Johnson & Johnson (NYSE:JNJ) recently announced that it would acquire Swiss firm Actelion (OTCPK:ALIOY) (OTCPK:ALIOF) for $30 billion and then split off part of it into a new firm called the NewCo. This new firm will contain Actelion's drug discovery and early-stage clinical development assets. I recently read an excellent analysis on the deal, by fellow Seeking Alpha contributor Martin Keck. In that analysis Martin wrote the following:
"JNJ will fund the transaction with cash held outside the United States. Corporate marginal tax rate for the USA is 40% compared to 17.92% for ATLN's domicile Switzerland. This means not only saves JNJ tax would have to be paid on repatriation of money to the USA, but also on an ongoing basis JNJ's effective tax rate will improve (less tax) as their CEO Alex Gorsky has stated on the call."
Assuming that the deal does go through, I thought I would present some unique free cash flow analysis in this article and explain why I believe this is a win-win for everyone involved.
When analyzing almost any company, concentrate on its free cash flow generation, as that is where the rubber hits the road when it comes to finding out the truth. Since my research firm has the ability to analyze companies from 27 countries, I was able to dig up our analysis of Actelion from September 2016, based on its Swiss listing (ATLN.VX) and using Swiss financial results, which should clearly show why Johnson & Johnson's management became very interested in the company in 2016.
Here are Actelion's Friedrich Datafile and Chart from September 2016.
As you can see by looking at the bargain price in our Datafile that Actelion was still a bargain at CHF 291.89. The reason for this is because Actelion's FROIC came in at 118%.
Actelion is one of the most profitable companies on earth as measured by my FROIC ratio, which is defined as Free Cash Flow Return on Invested Capital. This is how I calculate it:
FROIC means "Free Cash Flow Return on Invested Capital"
Forward Free Cash Flow = [((Net Income + Depreciation) (1+ % Revenue Growth rate)) - (Capital Spending)]
FROIC = (Forward Free Cash Flow)/(Long-Term Debt + Shareholders' Equity)
What this ratio does is tell you how much forward free cash flow the company is generating on Main Street relative to how much capital it is employing. So, if a company invests $100 in total capital on Main Street and generates $20 in forward free cash flow, it therefore has a FROIC of 20%, which we consider excellent. This is a key method I use to identify how a company is performing on Main Street, as it is my belief that if a company is making a killing on Main Street, that this news will eventually show up on Wall Street's radar.
So on Main Street TTM Actelion returned $118 in forward free cash flow for every $100 it invested on Main Street.
Here is Johnson and Johnson's Friedrich Datafile and Chart, so we can compare it to Actelion in a side by side comparison:
Johnson & Johnson's FROIC came in at 17%, which our Friedrich Legend considers good, but when you add in the future FROIC of Actelion into the picture, it then becomes excellent.
Going forward, Johnson & Johnson's purchase of Actelion makes it the world leader in PH & PAH = Pulmonary Arterial Hypertension treatment as Actelion is the current global leader. The only real competitor in this treatment is United Therapeutics (NASDAQ:UTHR) , which in its own right is very profitable, as the Datafile below shows:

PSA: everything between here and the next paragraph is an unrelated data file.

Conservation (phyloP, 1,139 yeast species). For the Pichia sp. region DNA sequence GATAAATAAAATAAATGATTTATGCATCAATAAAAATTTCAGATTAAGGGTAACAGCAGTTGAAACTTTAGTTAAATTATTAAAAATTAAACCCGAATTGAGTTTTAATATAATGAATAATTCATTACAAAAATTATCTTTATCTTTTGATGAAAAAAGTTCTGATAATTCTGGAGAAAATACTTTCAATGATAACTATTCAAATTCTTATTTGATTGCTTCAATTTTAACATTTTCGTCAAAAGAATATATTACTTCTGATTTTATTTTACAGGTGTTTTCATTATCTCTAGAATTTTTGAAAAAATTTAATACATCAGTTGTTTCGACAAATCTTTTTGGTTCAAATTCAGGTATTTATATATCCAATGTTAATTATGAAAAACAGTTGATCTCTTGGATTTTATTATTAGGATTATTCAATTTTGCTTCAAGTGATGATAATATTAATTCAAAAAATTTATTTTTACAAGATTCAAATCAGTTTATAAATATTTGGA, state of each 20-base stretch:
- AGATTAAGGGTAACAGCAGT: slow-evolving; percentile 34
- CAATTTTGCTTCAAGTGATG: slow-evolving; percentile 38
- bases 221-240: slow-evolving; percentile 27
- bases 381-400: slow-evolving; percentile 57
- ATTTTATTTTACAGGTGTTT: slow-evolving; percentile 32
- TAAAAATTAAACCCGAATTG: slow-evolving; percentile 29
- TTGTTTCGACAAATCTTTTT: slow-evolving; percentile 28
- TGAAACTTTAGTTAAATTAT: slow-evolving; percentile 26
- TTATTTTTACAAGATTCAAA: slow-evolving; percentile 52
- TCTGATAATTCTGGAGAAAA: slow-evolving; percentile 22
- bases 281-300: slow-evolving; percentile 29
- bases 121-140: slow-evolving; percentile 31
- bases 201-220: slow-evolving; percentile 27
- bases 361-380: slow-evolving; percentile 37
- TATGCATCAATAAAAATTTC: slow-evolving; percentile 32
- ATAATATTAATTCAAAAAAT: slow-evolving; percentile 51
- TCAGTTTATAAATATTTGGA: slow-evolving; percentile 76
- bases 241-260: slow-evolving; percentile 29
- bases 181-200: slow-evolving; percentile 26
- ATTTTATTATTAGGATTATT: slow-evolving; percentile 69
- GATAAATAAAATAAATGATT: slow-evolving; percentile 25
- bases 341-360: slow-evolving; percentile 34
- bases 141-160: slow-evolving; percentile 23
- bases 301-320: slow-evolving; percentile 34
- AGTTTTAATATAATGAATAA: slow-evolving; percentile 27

United Therapeutics stock price has erupted some 25% since December 2016 as it has been put in play by the Johnson & Johnson/Actelion deal. United Therapeutics has a market capitalization of $7 billion, so it could easily be picked up by another major drug company that may want to compete against Johnson & Johnson/Actelion. The likely suitor would probably be Sanofi (NYSE:SNY) as it missed out on buying Actelion.
In our opinion Johnson & Johnson got a bargain when it bought Actelion, even though many on Wall Street may disagree. The price paid is attractive when you factor in the recent growth and free cash flow generation that Actelion has had. As a Johnson & Johnson shareholder I am very excited about the Actelion acquisition.
In conclusion, it is my belief that free cash flow analysis is the ultimate tool when analyzing companies, and my hope is that you may add the FROIC ratio presented here to your own investor tool box in order to help you in your own due diligence. If you have any questions, please feel free to ask them in the comment section below and don't forget to hit the "Follow" button after our Friedrich Research username on top as we plan to do many more comparative case studies like this one in the near future.
Disclosure: I am/we are long JNJ, UTHR.
I wrote this article myself, and it expresses my own opinions. I am not receiving compensation for it (other than from Seeking Alpha). I have no business relationship with any company whose stock is mentioned in this article.
Additional disclosure: DISCLAIMER: This analysis is not advice to buy or sell this or any stock; it is just pointing out an objective observation of unique patterns that developed from our research. Factual material is obtained from sources believed to be reliable, but the poster is not responsible for any errors or omissions, or for the results of actions taken based on information contained herein. Nothing herein should be construed as an offer to buy or sell securities or to give individual investment advice.
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